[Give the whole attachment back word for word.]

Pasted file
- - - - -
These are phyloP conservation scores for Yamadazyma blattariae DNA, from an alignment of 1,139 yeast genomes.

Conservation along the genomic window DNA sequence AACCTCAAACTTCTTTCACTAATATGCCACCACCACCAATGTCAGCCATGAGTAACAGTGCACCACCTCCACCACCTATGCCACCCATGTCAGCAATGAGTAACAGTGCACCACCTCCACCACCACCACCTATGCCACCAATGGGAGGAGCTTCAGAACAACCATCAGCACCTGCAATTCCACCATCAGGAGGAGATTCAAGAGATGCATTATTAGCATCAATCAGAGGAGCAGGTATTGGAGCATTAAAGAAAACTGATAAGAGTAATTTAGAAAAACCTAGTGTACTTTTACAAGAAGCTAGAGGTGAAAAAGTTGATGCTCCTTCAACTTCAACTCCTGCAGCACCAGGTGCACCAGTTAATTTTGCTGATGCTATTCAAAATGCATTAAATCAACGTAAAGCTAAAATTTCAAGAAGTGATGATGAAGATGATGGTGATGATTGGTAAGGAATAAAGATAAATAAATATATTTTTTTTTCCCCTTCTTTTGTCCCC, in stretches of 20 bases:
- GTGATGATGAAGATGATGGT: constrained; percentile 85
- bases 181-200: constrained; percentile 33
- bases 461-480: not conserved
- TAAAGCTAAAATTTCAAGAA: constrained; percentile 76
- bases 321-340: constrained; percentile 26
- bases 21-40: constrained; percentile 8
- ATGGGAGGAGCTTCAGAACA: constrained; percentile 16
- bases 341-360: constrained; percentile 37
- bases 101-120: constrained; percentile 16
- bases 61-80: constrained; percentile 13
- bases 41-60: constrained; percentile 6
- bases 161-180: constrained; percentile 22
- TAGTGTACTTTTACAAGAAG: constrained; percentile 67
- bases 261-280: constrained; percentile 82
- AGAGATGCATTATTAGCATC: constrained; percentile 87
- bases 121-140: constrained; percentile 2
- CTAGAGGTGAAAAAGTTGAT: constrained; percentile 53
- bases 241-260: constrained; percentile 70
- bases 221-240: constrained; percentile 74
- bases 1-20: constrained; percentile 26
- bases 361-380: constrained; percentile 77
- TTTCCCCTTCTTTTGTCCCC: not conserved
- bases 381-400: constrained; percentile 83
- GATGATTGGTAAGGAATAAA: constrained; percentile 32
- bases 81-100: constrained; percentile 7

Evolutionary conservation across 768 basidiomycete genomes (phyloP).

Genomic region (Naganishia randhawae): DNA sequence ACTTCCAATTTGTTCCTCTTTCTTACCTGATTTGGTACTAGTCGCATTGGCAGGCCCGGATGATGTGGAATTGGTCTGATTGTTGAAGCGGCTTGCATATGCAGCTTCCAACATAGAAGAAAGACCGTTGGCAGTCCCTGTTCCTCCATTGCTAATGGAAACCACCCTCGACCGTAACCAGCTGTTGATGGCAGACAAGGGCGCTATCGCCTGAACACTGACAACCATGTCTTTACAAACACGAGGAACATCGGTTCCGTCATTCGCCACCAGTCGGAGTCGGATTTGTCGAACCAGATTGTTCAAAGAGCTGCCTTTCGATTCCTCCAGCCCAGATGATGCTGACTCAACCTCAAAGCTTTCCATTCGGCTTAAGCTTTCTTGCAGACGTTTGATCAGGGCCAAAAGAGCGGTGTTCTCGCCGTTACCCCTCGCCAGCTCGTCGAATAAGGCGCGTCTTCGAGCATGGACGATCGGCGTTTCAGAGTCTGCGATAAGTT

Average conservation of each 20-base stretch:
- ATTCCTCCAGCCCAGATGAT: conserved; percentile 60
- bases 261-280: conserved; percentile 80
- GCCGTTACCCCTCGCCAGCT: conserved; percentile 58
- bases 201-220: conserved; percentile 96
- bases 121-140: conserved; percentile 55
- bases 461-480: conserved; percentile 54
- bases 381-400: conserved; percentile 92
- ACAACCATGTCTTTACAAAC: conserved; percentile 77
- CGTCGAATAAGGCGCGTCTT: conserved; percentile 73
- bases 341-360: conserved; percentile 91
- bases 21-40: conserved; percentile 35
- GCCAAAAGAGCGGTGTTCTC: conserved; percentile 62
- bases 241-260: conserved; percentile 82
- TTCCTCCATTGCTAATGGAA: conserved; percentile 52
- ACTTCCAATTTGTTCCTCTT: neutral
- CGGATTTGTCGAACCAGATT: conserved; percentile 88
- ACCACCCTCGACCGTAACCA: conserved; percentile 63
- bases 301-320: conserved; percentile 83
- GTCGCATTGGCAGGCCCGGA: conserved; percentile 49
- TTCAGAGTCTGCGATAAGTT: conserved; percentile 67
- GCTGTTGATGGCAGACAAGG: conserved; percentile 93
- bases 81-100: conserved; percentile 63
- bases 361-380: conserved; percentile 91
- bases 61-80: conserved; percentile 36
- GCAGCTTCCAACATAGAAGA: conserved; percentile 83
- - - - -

These are phyloP conservation scores for Yamadazyma blattariae DNA, from an alignment of 1,139 yeast genomes.

Conservation along the genomic window DNA sequence AACCTCAAACTTCTTTCACTAATATGCCACCACCACCAATGTCAGCCATGAGTAACAGTGCACCACCTCCACCACCTATGCCACCCATGTCAGCAATGAGTAACAGTGCACCACCTCCACCACCACCACCTATGCCACCAATGGGAGGAGCTTCAGAACAACCATCAGCACCTGCAATTCCACCATCAGGAGGAGATTCAAGAGATGCATTATTAGCATCAATCAGAGGAGCAGGTATTGGAGCATTAAAGAAAACTGATAAGAGTAATTTAGAAAAACCTAGTGTACTTTTACAAGAAGCTAGAGGTGAAAAAGTTGATGCTCCTTCAACTTCAACTCCTGCAGCACCAGGTGCACCAGTTAATTTTGCTGATGCTATTCAAAATGCATTAAATCAACGTAAAGCTAAAATTTCAAGAAGTGATGATGAAGATGATGGTGATGATTGGTAAGGAATAAAGATAAATAAATATATTTTTTTTTCCCCTTCTTTTGTCCCC, in stretches of 20 bases:
- GTGATGATGAAGATGATGGT: constrained; percentile 85
- bases 181-200: constrained; percentile 33
- bases 461-480: not conserved
- TAAAGCTAAAATTTCAAGAA: constrained; percentile 76
- bases 321-340: constrained; percentile 26
- bases 21-40: constrained; percentile 8
- ATGGGAGGAGCTTCAGAACA: constrained; percentile 16
- bases 341-360: constrained; percentile 37
- bases 101-120: constrained; percentile 16
- bases 61-80: constrained; percentile 13
- bases 41-60: constrained; percentile 6
- bases 161-180: constrained; percentile 22
- TAGTGTACTTTTACAAGAAG: constrained; percentile 67
- bases 261-280: constrained; percentile 82
- AGAGATGCATTATTAGCATC: constrained; percentile 87
- bases 121-140: constrained; percentile 2
- CTAGAGGTGAAAAAGTTGAT: constrained; percentile 53
- bases 241-260: constrained; percentile 70
- bases 221-240: constrained; percentile 74
- bases 1-20: constrained; percentile 26
- bases 361-380: constrained; percentile 77
- TTTCCCCTTCTTTTGTCCCC: not conserved
- bases 381-400: constrained; percentile 83
- GATGATTGGTAAGGAATAAA: constrained; percentile 32
- bases 81-100: constrained; percentile 7

Evolutionary conservation across 768 basidiomycete genomes (phyloP).

Genomic region (Naganishia randhawae): DNA sequence ACTTCCAATTTGTTCCTCTTTCTTACCTGATTTGGTACTAGTCGCATTGGCAGGCCCGGATGATGTGGAATTGGTCTGATTGTTGAAGCGGCTTGCATATGCAGCTTCCAACATAGAAGAAAGACCGTTGGCAGTCCCTGTTCCTCCATTGCTAATGGAAACCACCCTCGACCGTAACCAGCTGTTGATGGCAGACAAGGGCGCTATCGCCTGAACACTGACAACCATGTCTTTACAAACACGAGGAACATCGGTTCCGTCATTCGCCACCAGTCGGAGTCGGATTTGTCGAACCAGATTGTTCAAAGAGCTGCCTTTCGATTCCTCCAGCCCAGATGATGCTGACTCAACCTCAAAGCTTTCCATTCGGCTTAAGCTTTCTTGCAGACGTTTGATCAGGGCCAAAAGAGCGGTGTTCTCGCCGTTACCCCTCGCCAGCTCGTCGAATAAGGCGCGTCTTCGAGCATGGACGATCGGCGTTTCAGAGTCTGCGATAAGTT

Average conservation of each 20-base stretch:
- ATTCCTCCAGCCCAGATGAT: conserved; percentile 60
- bases 261-280: conserved; percentile 80
- GCCGTTACCCCTCGCCAGCT: conserved; percentile 58
- bases 201-220: conserved; percentile 96
- bases 121-140: conserved; percentile 55
- bases 461-480: conserved; percentile 54
- bases 381-400: conserved; percentile 92
- ACAACCATGTCTTTACAAAC: conserved; percentile 77
- CGTCGAATAAGGCGCGTCTT: conserved; percentile 73
- bases 341-360: conserved; percentile 91
- bases 21-40: conserved; percentile 35
- GCCAAAAGAGCGGTGTTCTC: conserved; percentile 62
- bases 241-260: conserved; percentile 82
- TTCCTCCATTGCTAATGGAA: conserved; percentile 52
- ACTTCCAATTTGTTCCTCTT: neutral
- CGGATTTGTCGAACCAGATT: conserved; percentile 88
- ACCACCCTCGACCGTAACCA: conserved; percentile 63
- bases 301-320: conserved; percentile 83
- GTCGCATTGGCAGGCCCGGA: conserved; percentile 49
- TTCAGAGTCTGCGATAAGTT: conserved; percentile 67
- GCTGTTGATGGCAGACAAGG: conserved; percentile 93
- bases 81-100: conserved; percentile 63
- bases 361-380: conserved; percentile 91
- bases 61-80: conserved; percentile 36
- GCAGCTTCCAACATAGAAGA: conserved; percentile 83